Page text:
The Affordable Care Act, or its more popular nickname, Obamacare, drastically changed the US healthcare system by reducing the amount families and individuals had to pay for uncompensated care. The act requires every US citizen to have health insurance and assists those who cannot afford a health insurance plan.
The initiative became law 12 years ago, with the timeline of key events that led up to the passage of the law beginning in 2009. That was the year when Nancy Pelosi, then-Speaker of the House, and a group of Democrats from the House of Representatives revealed their plan to overhaul the healthcare system.
The Democrats then had the filibuster-proof 60th vote to push through the Obamacare bill on their own. In the House, 219 Democrats and 1 Republican voted for the bill. 39 Democrats and 176 Republicans voted against it.
In the Senate, 60 Democrats voted for it while 39 Republicans opposed the act. Jim Bunning was the sole Republican who did not vote.
The Senate version was finally approved 219-212 by the House. 39 Democrats and all Republicans voted against it in the House. Obamacare finally became law in March 2010.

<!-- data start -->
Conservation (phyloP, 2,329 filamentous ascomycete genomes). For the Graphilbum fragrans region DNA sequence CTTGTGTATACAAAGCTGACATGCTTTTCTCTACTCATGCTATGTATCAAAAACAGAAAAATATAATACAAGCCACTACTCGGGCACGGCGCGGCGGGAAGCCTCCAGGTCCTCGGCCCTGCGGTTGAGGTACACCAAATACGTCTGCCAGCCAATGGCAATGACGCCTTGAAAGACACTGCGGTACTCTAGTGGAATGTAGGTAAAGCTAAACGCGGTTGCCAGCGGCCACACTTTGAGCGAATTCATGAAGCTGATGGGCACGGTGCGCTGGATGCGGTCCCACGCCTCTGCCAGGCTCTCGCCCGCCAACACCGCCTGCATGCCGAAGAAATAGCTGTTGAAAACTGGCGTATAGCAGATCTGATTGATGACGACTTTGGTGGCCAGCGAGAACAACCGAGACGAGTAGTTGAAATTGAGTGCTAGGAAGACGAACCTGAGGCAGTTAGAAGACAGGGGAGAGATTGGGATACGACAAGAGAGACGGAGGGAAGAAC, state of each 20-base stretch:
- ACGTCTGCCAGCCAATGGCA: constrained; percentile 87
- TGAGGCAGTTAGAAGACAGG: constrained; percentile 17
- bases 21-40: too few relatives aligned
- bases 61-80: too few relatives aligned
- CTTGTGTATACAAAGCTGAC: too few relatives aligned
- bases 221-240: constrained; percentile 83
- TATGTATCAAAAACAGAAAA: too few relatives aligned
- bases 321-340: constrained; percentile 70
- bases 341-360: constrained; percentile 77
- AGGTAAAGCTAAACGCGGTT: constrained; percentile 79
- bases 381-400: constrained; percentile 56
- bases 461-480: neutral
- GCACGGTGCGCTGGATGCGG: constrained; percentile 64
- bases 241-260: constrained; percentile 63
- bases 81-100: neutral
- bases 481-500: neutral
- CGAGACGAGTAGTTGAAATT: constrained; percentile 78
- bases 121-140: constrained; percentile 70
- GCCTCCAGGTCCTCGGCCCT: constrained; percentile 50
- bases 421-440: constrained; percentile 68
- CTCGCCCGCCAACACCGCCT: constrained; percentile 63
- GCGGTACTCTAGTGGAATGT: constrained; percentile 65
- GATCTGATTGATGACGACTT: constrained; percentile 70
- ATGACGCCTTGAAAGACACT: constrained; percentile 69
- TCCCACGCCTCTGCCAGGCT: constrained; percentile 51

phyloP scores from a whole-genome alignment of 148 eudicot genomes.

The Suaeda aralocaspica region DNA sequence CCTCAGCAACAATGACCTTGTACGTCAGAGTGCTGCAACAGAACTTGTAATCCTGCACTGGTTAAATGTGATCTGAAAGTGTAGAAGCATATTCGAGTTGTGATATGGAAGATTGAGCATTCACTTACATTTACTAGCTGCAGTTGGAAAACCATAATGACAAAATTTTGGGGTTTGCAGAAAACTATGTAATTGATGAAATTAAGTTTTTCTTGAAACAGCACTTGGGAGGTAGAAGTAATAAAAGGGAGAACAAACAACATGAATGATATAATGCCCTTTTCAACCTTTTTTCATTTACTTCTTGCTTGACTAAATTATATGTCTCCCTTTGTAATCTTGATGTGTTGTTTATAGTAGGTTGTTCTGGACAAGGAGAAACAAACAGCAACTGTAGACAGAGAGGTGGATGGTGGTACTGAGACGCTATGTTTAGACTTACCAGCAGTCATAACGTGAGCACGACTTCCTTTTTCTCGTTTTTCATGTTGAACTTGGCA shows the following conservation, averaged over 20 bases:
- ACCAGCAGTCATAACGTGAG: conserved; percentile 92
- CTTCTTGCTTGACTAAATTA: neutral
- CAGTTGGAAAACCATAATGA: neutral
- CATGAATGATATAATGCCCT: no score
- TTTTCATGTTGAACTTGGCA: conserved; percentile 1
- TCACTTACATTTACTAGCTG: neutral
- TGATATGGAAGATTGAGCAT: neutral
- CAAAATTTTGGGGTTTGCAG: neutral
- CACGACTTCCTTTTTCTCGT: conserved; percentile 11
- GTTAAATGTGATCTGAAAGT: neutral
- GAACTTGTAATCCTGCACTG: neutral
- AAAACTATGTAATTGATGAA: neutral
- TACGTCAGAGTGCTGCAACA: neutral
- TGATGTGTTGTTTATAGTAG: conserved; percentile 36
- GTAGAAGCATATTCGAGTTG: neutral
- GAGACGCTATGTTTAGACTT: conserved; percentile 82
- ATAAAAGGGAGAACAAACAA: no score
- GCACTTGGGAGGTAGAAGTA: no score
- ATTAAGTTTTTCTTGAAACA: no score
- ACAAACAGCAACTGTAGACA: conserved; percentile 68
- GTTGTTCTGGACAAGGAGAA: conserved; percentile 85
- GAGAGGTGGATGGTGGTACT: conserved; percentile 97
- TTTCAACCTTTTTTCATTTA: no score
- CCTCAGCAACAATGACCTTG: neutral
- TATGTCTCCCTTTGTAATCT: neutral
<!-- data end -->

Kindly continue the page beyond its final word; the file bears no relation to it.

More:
Obamacare Has Become More Deeply Entrenched In American Society
Even right-wing Republicans have acknowledged that if they were to repeal or replace Obamacare, they need to fix the sick US health care system. The Republicans have no alternative plan on their own that they can promote as a counter to Obamacare if they were to assume office.
Conservative Republican Senator Ron Johnson attacked the system but then turned tail fearing a backlash by trying to divert attention from what he had said. He said that his intention was not to replace or repeal the project, a humiliating backing away by a Republican Senator who 6 years ago termed Obamacare disastrous and harmful.
The Biden administration has revealed recent plans to make Obamacare stronger through executive action.
President Biden has sought to remove what experts call the ‘family glitch’ in the system. It is a legal interpretation that could lead to limited access for benefitting family members to subsidies if the health care provided by employers is too expensive.
The projected regulation if pushed through could save a substantial amount for over 5M Americans.